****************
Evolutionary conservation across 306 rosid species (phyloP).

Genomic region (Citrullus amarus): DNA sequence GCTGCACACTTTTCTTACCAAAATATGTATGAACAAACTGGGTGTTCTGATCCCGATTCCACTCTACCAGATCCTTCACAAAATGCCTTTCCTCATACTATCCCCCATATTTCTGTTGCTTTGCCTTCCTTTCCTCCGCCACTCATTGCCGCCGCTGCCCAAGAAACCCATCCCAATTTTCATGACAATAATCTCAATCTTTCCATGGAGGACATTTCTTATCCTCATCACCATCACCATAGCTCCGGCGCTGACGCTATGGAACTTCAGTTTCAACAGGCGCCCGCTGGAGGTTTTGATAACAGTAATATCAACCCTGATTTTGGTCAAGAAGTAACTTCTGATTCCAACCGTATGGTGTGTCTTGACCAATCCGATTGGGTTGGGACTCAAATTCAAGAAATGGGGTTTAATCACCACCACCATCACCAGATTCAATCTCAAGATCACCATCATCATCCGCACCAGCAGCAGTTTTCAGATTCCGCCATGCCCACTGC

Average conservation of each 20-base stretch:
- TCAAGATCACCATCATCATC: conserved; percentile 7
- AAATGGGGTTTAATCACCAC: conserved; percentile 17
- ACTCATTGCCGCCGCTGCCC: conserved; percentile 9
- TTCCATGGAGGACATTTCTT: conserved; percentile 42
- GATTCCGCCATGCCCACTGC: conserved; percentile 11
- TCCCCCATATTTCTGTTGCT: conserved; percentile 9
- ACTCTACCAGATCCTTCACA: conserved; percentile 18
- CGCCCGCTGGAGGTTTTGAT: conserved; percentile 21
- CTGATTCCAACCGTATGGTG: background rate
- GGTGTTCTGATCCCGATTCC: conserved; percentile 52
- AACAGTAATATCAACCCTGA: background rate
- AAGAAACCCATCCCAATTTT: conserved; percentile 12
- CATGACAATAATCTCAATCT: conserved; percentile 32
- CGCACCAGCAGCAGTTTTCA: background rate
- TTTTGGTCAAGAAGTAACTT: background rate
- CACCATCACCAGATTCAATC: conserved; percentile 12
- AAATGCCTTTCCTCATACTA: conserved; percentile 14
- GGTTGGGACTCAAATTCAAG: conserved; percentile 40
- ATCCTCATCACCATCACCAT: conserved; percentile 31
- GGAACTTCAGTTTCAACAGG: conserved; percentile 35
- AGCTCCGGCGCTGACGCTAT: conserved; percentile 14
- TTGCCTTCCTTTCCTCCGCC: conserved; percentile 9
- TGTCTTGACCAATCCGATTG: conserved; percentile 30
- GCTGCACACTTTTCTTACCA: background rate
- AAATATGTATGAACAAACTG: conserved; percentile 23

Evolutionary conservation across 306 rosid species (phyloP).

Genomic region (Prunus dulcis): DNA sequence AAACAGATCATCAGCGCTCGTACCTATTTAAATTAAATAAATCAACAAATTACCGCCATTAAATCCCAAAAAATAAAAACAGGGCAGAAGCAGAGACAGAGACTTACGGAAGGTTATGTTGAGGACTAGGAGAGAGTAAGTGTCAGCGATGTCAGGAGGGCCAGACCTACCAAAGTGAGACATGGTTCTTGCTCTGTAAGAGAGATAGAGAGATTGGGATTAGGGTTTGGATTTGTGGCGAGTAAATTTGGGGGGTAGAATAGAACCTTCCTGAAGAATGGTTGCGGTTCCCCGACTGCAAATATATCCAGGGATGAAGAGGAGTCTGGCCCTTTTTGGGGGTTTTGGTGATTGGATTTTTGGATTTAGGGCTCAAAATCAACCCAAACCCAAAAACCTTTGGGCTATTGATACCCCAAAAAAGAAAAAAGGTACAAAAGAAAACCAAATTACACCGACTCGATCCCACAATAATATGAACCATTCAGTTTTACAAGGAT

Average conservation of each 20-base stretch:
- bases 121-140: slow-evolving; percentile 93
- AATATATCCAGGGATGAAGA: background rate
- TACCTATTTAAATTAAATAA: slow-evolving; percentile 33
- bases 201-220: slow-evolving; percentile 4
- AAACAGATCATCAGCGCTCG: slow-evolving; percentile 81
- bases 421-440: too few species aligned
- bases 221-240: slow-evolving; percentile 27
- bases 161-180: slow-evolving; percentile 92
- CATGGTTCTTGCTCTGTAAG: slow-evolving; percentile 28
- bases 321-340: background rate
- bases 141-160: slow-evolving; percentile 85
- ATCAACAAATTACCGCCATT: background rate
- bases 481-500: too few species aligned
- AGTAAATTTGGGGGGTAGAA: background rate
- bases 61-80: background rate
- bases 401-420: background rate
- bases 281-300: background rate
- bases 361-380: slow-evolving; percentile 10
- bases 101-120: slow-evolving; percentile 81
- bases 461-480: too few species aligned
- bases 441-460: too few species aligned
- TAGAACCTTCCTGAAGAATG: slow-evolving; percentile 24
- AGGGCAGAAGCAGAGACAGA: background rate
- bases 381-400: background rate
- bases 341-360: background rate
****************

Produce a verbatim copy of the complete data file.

Evolutionary conservation across 306 rosid species (phyloP).

Genomic region (Citrullus amarus): DNA sequence GCTGCACACTTTTCTTACCAAAATATGTATGAACAAACTGGGTGTTCTGATCCCGATTCCACTCTACCAGATCCTTCACAAAATGCCTTTCCTCATACTATCCCCCATATTTCTGTTGCTTTGCCTTCCTTTCCTCCGCCACTCATTGCCGCCGCTGCCCAAGAAACCCATCCCAATTTTCATGACAATAATCTCAATCTTTCCATGGAGGACATTTCTTATCCTCATCACCATCACCATAGCTCCGGCGCTGACGCTATGGAACTTCAGTTTCAACAGGCGCCCGCTGGAGGTTTTGATAACAGTAATATCAACCCTGATTTTGGTCAAGAAGTAACTTCTGATTCCAACCGTATGGTGTGTCTTGACCAATCCGATTGGGTTGGGACTCAAATTCAAGAAATGGGGTTTAATCACCACCACCATCACCAGATTCAATCTCAAGATCACCATCATCATCCGCACCAGCAGCAGTTTTCAGATTCCGCCATGCCCACTGC

Average conservation of each 20-base stretch:
- TCAAGATCACCATCATCATC: conserved; percentile 7
- AAATGGGGTTTAATCACCAC: conserved; percentile 17
- ACTCATTGCCGCCGCTGCCC: conserved; percentile 9
- TTCCATGGAGGACATTTCTT: conserved; percentile 42
- GATTCCGCCATGCCCACTGC: conserved; percentile 11
- TCCCCCATATTTCTGTTGCT: conserved; percentile 9
- ACTCTACCAGATCCTTCACA: conserved; percentile 18
- CGCCCGCTGGAGGTTTTGAT: conserved; percentile 21
- CTGATTCCAACCGTATGGTG: background rate
- GGTGTTCTGATCCCGATTCC: conserved; percentile 52
- AACAGTAATATCAACCCTGA: background rate
- AAGAAACCCATCCCAATTTT: conserved; percentile 12
- CATGACAATAATCTCAATCT: conserved; percentile 32
- CGCACCAGCAGCAGTTTTCA: background rate
- TTTTGGTCAAGAAGTAACTT: background rate
- CACCATCACCAGATTCAATC: conserved; percentile 12
- AAATGCCTTTCCTCATACTA: conserved; percentile 14
- GGTTGGGACTCAAATTCAAG: conserved; percentile 40
- ATCCTCATCACCATCACCAT: conserved; percentile 31
- GGAACTTCAGTTTCAACAGG: conserved; percentile 35
- AGCTCCGGCGCTGACGCTAT: conserved; percentile 14
- TTGCCTTCCTTTCCTCCGCC: conserved; percentile 9
- TGTCTTGACCAATCCGATTG: conserved; percentile 30
- GCTGCACACTTTTCTTACCA: background rate
- AAATATGTATGAACAAACTG: conserved; percentile 23

Evolutionary conservation across 306 rosid species (phyloP).

Genomic region (Prunus dulcis): DNA sequence AAACAGATCATCAGCGCTCGTACCTATTTAAATTAAATAAATCAACAAATTACCGCCATTAAATCCCAAAAAATAAAAACAGGGCAGAAGCAGAGACAGAGACTTACGGAAGGTTATGTTGAGGACTAGGAGAGAGTAAGTGTCAGCGATGTCAGGAGGGCCAGACCTACCAAAGTGAGACATGGTTCTTGCTCTGTAAGAGAGATAGAGAGATTGGGATTAGGGTTTGGATTTGTGGCGAGTAAATTTGGGGGGTAGAATAGAACCTTCCTGAAGAATGGTTGCGGTTCCCCGACTGCAAATATATCCAGGGATGAAGAGGAGTCTGGCCCTTTTTGGGGGTTTTGGTGATTGGATTTTTGGATTTAGGGCTCAAAATCAACCCAAACCCAAAAACCTTTGGGCTATTGATACCCCAAAAAAGAAAAAAGGTACAAAAGAAAACCAAATTACACCGACTCGATCCCACAATAATATGAACCATTCAGTTTTACAAGGAT

Average conservation of each 20-base stretch:
- bases 121-140: slow-evolving; percentile 93
- AATATATCCAGGGATGAAGA: background rate
- TACCTATTTAAATTAAATAA: slow-evolving; percentile 33
- bases 201-220: slow-evolving; percentile 4
- AAACAGATCATCAGCGCTCG: slow-evolving; percentile 81
- bases 421-440: too few species aligned
- bases 221-240: slow-evolving; percentile 27
- bases 161-180: slow-evolving; percentile 92
- CATGGTTCTTGCTCTGTAAG: slow-evolving; percentile 28
- bases 321-340: background rate
- bases 141-160: slow-evolving; percentile 85
- ATCAACAAATTACCGCCATT: background rate
- bases 481-500: too few species aligned
- AGTAAATTTGGGGGGTAGAA: background rate
- bases 61-80: background rate
- bases 401-420: background rate
- bases 281-300: background rate
- bases 361-380: slow-evolving; percentile 10
- bases 101-120: slow-evolving; percentile 81
- bases 461-480: too few species aligned
- bases 441-460: too few species aligned
- TAGAACCTTCCTGAAGAATG: slow-evolving; percentile 24
- AGGGCAGAAGCAGAGACAGA: background rate
- bases 381-400: background rate
- bases 341-360: background rate